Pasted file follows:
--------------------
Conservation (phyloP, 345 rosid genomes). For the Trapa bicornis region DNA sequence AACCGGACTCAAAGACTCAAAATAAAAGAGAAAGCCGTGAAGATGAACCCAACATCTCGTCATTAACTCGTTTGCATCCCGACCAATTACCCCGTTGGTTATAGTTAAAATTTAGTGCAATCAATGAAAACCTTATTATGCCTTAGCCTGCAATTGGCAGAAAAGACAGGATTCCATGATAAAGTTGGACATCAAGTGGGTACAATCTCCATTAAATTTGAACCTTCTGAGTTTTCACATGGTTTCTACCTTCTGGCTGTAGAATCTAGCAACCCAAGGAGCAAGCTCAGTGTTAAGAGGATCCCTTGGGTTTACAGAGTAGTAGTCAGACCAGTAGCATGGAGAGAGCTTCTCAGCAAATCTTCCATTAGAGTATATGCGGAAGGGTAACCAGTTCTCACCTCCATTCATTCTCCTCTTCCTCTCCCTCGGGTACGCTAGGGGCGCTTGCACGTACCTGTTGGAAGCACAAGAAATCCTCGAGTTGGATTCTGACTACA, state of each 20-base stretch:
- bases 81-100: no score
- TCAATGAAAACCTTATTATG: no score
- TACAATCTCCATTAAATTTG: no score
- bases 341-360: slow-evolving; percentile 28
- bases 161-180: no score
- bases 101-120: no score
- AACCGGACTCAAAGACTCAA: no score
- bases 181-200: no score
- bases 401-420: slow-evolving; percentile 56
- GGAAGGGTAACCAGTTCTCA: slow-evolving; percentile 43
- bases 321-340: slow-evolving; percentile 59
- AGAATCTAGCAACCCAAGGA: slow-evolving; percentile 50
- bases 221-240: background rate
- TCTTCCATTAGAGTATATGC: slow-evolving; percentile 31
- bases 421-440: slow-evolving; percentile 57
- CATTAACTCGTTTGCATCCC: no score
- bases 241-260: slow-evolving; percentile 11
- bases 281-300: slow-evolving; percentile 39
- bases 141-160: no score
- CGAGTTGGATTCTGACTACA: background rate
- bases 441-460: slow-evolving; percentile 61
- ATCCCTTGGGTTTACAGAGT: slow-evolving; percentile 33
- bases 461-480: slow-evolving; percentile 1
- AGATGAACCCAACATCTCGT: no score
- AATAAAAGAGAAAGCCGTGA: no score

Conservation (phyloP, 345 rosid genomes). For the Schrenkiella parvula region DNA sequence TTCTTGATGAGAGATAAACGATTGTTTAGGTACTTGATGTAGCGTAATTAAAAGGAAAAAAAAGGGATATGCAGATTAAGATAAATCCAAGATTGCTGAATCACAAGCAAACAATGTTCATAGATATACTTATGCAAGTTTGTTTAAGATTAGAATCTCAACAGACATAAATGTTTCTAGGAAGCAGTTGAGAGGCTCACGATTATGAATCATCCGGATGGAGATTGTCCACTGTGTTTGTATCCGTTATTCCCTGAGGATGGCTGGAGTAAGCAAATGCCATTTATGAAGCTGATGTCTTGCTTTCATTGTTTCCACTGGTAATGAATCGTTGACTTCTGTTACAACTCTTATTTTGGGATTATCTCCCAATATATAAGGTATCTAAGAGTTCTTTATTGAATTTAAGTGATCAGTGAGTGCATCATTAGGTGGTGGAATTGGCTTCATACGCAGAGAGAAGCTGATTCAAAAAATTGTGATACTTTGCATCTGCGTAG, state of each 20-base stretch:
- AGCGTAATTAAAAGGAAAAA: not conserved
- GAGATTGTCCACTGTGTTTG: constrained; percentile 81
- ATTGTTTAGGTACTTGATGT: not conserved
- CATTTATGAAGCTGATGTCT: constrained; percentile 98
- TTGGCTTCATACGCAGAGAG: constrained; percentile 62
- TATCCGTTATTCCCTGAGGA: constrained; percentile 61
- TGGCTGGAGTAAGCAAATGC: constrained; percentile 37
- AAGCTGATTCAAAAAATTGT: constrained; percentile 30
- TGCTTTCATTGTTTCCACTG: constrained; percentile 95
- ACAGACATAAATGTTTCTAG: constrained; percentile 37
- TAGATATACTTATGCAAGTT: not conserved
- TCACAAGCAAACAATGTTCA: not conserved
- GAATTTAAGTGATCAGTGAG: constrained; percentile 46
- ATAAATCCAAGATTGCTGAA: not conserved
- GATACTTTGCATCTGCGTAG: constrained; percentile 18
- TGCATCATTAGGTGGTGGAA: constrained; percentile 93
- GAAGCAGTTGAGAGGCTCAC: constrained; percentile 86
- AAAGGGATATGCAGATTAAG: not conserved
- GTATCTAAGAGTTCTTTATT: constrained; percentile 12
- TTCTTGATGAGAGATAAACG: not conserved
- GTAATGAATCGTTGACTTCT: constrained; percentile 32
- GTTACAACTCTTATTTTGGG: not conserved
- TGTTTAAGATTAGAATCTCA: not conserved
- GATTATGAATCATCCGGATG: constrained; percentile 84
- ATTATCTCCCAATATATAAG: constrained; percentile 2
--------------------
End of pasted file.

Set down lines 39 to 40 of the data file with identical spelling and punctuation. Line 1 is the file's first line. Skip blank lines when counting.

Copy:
- TCACAAGCAAACAATGTTCA: not conserved
- GAATTTAAGTGATCAGTGAG: constrained; percentile 46